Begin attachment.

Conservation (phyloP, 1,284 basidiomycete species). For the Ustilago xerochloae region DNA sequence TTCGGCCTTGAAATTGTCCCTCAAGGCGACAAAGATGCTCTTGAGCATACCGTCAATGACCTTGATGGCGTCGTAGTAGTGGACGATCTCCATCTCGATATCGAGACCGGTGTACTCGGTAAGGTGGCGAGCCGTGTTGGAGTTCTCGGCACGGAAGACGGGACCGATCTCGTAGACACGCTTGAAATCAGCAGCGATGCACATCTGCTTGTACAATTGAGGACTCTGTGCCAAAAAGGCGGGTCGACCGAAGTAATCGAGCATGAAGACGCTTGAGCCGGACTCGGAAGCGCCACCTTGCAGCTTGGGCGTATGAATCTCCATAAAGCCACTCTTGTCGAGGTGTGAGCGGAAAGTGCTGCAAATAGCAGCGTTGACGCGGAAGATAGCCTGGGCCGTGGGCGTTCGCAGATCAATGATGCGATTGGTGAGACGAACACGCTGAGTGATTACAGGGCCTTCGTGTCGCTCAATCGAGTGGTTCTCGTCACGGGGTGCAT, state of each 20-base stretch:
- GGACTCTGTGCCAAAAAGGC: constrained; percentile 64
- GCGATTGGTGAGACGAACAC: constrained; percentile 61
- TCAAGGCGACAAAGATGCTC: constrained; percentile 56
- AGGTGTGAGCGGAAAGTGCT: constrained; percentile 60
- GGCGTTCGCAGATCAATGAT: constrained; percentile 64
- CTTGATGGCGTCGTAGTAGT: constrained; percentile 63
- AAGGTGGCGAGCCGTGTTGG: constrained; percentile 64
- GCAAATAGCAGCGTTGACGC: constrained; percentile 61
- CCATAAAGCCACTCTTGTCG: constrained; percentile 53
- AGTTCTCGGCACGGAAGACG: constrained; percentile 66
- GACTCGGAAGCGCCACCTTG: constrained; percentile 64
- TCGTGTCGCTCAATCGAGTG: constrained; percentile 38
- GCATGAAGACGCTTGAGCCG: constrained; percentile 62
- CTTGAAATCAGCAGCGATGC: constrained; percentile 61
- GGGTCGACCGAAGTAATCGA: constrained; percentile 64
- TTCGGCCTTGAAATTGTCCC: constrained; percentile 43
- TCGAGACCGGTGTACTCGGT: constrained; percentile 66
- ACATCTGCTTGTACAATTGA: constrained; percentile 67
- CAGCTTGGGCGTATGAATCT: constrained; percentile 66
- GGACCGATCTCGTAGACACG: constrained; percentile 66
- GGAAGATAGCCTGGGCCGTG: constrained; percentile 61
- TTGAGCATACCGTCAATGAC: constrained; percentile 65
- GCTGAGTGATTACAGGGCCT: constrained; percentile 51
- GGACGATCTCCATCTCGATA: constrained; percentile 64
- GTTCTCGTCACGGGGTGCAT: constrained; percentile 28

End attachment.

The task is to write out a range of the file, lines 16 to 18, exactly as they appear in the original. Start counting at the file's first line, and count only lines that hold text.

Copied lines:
- GGGTCGACCGAAGTAATCGA: constrained; percentile 64
- TTCGGCCTTGAAATTGTCCC: constrained; percentile 43
- TCGAGACCGGTGTACTCGGT: constrained; percentile 66